Tuesday, December 15, 2009

Supply side won't save us this time

David Frum has an interesting review on the Frum Forum on Bruce Bartlett's book The New American Economy.

Bruce Bartlett was one of the original supply-siders. He shows that in the 1970's and 80's, three US Presidents (Nixon, Ford, and Carter) had all tried, and failed, to effectively fight the sluggish economy and high inflation of the time.

At the time, most economists were saying that a recession and inflation cancelled each other out and couldn't exist at the same time, even if the reality was disproving the theory.

A small, "dissident" group of economists came up a way to fight non-inflationary growth: supply-side economics. And it worked. "Carter's Recession" as Reagan called it, ended, thanks largely to supply side economics.

But Bartlett argues further that supply-side is not a cure all. It was a cure for the '70s and '80s stagflation. Supply side economics were "...elegantly designed to counter stagflation. Other problems required other solutions. And boy, do America and the world now face other problems: deflation, debt, and the failure of economic growth to translate into rising incomes for most Americans."

I like the way Frum ends his review:

"A free-market economic policy for our time would stress reflation to combat deflation and a payroll tax holiday to spur job creation. It would propose health reforms to control costs and thus boost middle class incomes and slow the rise in government spending. It would, as Bartlett has done, call for consumption taxes to balance the budget and avert the payroll and income tax increases that will otherwise befall.

Such a policy would depart from present conservative orthodoxy. But the supplysiders departed from the conservative orthodoxy of their day, and we admire them for it! We do not honor them by refusing to emulate them."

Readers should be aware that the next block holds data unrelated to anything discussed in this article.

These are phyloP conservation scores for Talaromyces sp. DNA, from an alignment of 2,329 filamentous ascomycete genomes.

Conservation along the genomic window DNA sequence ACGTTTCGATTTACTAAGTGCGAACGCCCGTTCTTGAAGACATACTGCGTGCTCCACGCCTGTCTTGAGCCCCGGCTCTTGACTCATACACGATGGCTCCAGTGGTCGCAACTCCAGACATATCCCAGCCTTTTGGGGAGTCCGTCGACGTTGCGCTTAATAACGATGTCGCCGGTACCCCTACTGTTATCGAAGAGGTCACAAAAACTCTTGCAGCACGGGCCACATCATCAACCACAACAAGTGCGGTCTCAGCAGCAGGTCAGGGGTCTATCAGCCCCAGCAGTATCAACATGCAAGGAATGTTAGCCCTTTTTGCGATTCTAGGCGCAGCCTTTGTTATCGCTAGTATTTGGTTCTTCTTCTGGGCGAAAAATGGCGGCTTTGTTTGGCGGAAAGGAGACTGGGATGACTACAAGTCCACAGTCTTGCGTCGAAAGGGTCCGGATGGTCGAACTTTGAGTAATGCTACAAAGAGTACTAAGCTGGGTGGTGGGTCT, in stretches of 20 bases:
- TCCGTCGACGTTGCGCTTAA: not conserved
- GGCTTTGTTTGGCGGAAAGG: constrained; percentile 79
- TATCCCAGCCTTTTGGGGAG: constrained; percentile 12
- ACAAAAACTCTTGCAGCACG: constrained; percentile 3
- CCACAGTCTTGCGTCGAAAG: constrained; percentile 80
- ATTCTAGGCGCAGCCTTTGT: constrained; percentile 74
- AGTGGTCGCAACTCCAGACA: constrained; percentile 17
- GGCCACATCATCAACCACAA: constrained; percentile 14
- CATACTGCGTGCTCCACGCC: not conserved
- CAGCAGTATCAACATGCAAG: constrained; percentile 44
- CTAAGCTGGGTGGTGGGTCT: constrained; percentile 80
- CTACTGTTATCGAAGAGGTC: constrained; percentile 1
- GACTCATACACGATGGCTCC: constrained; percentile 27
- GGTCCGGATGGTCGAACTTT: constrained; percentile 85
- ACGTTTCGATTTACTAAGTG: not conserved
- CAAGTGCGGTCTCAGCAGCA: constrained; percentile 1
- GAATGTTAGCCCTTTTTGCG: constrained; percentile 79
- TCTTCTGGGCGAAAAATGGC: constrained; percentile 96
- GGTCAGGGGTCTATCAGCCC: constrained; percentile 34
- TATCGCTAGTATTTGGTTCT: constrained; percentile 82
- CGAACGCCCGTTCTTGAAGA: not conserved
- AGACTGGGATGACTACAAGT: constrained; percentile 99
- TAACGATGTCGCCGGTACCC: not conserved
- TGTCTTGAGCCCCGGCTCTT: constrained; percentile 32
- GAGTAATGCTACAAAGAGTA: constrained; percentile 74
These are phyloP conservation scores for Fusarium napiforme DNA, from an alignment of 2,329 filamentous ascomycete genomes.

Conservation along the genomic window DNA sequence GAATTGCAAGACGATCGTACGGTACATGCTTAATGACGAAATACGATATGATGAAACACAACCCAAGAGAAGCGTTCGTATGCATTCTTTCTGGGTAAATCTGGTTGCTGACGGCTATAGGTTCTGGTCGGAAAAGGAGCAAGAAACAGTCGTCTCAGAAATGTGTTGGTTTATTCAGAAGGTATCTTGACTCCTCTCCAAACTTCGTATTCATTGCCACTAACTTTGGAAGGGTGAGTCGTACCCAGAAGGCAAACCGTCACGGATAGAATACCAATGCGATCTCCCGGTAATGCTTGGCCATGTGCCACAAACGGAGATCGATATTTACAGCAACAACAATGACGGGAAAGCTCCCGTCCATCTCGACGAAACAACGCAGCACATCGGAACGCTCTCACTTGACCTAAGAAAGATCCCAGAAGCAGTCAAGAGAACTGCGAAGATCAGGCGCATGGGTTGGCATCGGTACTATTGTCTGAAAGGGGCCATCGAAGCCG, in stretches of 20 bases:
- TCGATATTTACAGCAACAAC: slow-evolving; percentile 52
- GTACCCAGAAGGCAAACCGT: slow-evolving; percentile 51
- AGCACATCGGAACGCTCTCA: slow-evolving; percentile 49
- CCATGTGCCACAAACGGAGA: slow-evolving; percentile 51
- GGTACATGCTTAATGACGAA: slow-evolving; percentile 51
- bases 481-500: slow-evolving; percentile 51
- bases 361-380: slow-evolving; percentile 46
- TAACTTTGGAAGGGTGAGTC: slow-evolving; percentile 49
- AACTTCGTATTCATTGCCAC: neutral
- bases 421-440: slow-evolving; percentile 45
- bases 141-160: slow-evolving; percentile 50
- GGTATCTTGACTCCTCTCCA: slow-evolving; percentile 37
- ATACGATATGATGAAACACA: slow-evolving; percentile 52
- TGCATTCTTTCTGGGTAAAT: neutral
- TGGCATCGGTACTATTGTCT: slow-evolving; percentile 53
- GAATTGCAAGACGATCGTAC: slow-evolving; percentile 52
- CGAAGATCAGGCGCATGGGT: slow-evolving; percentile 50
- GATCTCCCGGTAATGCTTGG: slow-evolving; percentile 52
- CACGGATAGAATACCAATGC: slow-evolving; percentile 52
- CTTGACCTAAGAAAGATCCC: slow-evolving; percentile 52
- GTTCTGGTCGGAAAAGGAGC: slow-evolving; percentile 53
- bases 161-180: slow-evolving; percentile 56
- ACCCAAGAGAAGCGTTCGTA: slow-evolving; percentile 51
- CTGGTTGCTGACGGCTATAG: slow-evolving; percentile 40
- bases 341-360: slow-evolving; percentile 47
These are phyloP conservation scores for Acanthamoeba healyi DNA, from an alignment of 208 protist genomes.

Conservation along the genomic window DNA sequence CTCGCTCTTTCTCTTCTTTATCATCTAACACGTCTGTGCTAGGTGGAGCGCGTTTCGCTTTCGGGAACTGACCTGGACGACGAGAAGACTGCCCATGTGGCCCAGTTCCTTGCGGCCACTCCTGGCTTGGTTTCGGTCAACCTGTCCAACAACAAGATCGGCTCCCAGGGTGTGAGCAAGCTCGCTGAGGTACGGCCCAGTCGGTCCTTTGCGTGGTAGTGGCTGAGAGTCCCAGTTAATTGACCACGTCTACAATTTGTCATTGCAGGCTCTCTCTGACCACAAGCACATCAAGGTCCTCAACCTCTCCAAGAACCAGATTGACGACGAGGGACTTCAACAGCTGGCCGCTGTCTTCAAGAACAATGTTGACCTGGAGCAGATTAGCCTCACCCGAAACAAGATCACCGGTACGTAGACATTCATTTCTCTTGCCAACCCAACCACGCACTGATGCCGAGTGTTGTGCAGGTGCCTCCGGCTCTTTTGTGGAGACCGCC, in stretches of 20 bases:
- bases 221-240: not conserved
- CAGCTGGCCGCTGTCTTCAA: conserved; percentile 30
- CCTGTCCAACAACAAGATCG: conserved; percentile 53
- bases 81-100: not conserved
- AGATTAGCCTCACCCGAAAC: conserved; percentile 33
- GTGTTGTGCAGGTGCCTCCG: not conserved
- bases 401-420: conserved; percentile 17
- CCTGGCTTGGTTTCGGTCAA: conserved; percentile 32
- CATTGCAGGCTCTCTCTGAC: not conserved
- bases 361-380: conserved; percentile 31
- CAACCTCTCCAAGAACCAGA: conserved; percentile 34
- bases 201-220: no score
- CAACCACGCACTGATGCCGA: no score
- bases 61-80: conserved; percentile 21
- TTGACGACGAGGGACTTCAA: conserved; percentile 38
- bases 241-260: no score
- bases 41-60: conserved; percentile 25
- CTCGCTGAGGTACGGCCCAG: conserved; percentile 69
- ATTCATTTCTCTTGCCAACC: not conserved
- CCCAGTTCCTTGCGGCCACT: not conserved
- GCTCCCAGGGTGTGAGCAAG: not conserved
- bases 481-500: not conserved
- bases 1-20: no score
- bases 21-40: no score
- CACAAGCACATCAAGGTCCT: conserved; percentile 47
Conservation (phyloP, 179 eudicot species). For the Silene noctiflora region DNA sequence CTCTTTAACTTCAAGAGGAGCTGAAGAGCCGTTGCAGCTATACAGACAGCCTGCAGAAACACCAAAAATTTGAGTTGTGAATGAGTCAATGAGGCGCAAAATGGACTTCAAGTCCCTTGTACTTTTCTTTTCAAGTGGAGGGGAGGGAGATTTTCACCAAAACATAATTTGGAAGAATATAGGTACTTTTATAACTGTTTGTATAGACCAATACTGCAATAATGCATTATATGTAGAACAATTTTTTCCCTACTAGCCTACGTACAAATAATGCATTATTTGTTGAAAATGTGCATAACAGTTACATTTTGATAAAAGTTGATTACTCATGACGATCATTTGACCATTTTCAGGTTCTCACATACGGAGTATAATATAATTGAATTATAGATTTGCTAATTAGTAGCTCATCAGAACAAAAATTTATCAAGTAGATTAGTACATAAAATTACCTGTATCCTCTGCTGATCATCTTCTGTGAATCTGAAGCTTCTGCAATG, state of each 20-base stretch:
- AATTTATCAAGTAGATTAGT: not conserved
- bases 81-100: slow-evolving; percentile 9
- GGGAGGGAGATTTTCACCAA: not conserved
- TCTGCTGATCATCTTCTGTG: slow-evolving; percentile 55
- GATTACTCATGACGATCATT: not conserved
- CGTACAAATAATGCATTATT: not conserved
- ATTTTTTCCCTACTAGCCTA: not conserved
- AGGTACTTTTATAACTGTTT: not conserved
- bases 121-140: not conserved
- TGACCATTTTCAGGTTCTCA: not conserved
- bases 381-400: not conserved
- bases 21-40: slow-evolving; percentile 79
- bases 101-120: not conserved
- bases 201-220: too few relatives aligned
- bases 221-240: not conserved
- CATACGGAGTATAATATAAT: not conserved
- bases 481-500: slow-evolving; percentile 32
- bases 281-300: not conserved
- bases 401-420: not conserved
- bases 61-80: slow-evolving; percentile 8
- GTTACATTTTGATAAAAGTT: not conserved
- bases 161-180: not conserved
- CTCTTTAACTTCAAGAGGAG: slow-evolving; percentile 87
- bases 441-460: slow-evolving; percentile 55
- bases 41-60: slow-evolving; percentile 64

5 comments:

Dave Miller said...

Hold on James. Are you saying that President Reagan, after he took office was blaming the recession of the early 80's the "Carter Recession?"

Does that mean that Reagan was a presidential coward along the lines of Barack Obama for not taking immediate ownership and responsibility of the horrible economy he inherited?

Just askin...

James' Muse said...

I don't think either were cowards...I think it's fine to let the Pubic know where the fault lies and what you're doing about it. The public has a short memory. It was, what, a month into Obama's presidency that they were blaming him for all the world's ills, from the recession to the wars to bad weather?

TRUTH 101 said...

So thirty more years of deficit spending and tax cuts for the wealthiest are the cure for what ails us James?

I'm not sure what your premise is with this post my friend.

All our prosperity has been borrowed. To keep us from another depression required more borrowing. The ponzi scheme of supply side economics may never end. We're at a point where we have to fight fires with flame throwers.

James' Muse said...

Truth: the point of my post is that supply side was never meant to be a thirty year plan, but a "stimulus" in it's own. Just as if we were to keep doing what Obama did with this omnibus for thirty years we'll be ruined.

Supply-side was a solution to a specific problem, but instead the GOP turned it into a long-term fiscal standard.

We need to find unconventional ways to fix this recession, not do what the GOP has been (advocating nonstop supply side).

Chain-mail was a solution to the threat of a sword slash. It worked. But it won't stop a bullet. For that you need kevlar, which in turn won't stop a sword. Specific problems, specific defenses.

Patrick M said...

A consumption tax?

Being a FairTax person, that idea warms my heart.

Right now, though, we continue to be subjected to a tax structure that is used to buy votes, while not addressing the spending issue (unbridled deficit spending only works in short periods, not over 30 years either). No currently offered tax scheme that relies on the current code will work to solve what is a spending issue.